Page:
Malta is a bilingual country. The national languages are both Maltese and English. And despite it being a very small country, there is somewhat of a divide - the people who primarily speak Maltese and the people who primarily speak English. This is often down to schools attended. Some teach in English, others in Maltese. If I'm honest, it is slightly confusing and messy, but that's the way it is. Most people are perfectly fluent in both. Personally, while I adore languages, I'm not very good at them and having been brought up speaking English, my Maltese has suffered slightly along the way (though ironically it seems to have improved since I left Malta).
David on the other hand is perfectly fluent in both, as well as in Italian. He can also communicate well in French and Spanish to an extent. He is one of those lucky people who is amazing at languages. My mother is similar (imagine her disdain when I turned up!!).
Enter Emily, who was born in the UK. She is still Maltese (although we intend to get her to dual-citizenship status at some point) but has very limited exposure to the language. We know that the best way to raise a child to be bilingual is for each parent to speak a different language to the child. However this works easiest when the parents are actually from different countries. With David and myself it feels unnatural as we speak to each other in English (with the odd Maltese word thrown in... it's a Maltese thing!). So what to do?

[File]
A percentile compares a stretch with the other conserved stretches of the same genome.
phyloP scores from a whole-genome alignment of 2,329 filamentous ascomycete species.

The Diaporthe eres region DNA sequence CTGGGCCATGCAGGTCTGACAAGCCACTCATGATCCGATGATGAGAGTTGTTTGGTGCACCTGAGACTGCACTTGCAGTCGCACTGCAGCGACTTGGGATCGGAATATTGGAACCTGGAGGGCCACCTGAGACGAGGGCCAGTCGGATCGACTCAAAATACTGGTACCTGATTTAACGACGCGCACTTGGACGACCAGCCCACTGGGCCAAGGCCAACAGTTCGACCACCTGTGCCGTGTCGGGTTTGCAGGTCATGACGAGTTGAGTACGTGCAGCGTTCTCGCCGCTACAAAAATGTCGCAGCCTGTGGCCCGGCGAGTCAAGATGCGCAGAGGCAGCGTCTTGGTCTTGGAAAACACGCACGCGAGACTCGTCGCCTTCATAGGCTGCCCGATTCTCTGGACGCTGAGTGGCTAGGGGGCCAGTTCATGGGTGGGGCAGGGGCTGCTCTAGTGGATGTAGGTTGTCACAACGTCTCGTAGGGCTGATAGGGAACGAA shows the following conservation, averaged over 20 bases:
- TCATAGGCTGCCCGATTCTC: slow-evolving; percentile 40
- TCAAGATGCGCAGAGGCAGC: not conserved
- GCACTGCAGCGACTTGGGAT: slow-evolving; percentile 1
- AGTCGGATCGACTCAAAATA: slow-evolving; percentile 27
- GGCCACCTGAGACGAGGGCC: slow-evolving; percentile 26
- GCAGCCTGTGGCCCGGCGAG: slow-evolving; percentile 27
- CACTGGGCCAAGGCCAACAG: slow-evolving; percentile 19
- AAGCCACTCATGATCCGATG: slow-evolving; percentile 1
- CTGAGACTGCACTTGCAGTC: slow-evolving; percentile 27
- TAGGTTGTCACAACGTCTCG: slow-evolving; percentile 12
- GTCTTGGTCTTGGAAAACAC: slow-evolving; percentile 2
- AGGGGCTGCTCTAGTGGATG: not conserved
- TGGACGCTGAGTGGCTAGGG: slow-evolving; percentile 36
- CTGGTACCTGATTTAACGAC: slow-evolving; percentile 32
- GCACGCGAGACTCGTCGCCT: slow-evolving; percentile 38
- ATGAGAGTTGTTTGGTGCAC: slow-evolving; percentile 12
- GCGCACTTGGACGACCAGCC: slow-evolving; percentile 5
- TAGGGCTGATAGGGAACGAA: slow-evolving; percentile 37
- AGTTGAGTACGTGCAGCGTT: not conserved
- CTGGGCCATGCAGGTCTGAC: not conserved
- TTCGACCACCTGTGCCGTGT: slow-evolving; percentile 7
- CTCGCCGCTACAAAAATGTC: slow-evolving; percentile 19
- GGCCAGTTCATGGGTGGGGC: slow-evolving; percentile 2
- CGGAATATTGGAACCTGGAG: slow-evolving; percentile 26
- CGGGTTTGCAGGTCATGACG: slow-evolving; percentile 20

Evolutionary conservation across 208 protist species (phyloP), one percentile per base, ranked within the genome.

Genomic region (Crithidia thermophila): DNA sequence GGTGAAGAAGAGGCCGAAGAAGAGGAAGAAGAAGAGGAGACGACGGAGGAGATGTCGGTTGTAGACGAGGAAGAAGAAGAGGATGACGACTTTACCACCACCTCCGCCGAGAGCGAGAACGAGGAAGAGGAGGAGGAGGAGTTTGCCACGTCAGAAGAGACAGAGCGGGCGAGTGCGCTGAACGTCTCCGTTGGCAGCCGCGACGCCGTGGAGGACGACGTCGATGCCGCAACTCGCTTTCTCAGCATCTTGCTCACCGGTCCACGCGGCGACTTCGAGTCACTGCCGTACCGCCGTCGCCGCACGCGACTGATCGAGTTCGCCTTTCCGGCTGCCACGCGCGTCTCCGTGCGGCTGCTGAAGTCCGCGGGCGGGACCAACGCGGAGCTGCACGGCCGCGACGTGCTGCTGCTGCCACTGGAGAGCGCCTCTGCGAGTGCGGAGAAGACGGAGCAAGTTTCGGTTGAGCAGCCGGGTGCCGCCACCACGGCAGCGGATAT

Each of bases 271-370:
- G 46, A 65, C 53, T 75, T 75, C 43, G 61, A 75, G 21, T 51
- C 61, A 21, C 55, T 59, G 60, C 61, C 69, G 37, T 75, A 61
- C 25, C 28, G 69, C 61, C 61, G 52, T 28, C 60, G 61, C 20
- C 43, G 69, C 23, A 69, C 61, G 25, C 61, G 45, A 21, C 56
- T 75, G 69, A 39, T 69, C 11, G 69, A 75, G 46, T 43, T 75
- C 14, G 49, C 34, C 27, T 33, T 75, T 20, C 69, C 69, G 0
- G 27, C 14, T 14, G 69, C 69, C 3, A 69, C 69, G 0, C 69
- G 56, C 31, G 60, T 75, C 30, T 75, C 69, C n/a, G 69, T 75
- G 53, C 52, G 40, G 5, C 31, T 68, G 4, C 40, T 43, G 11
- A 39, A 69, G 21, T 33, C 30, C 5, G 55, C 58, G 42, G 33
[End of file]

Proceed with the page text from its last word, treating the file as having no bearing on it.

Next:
I could be wrong, but I have a funny feeling Emily takes after David in this respect rather than me. Her understanding of most of what I tell her is already very clear. She has known what "milk" means since she was about 5 months old. She also knows what "sleep", "nappy" and "bath" mean. We communicate well: I say the word (within a sentence) when I think it's time for whichever and she will smile or snuggle if she wants to sleep, for example. If she is not interested, then there is no reaction. It's a system that works well.
Seeing as how David was raised in Italy and England as well as in Malta, his parents spoke to him in Maltese to ensure that he never loses his Maltese. We thought it would be fitting for them to continue this with Emily. It's not the same of course but there'd be visits and Skype, and later on, phone calls and overall we thought it might give her more of a reason to want to learn the language. Sadly, it would appear that they'd prefer not to. It seems a pity, but it is ultimately their choice. We will teach her some basic vocabulary and she will have special story books in Maltese, and perhaps when she's older she'll make the choice to pursue it further.
Ultimately I feel it is important to give her at least a basic understanding of part of her heritage. And that much, I will strive to do.
This blog is now closed. The story continues over on Flip Flops and Flying Carpets.
Thank you for reading.
Thank you for reading.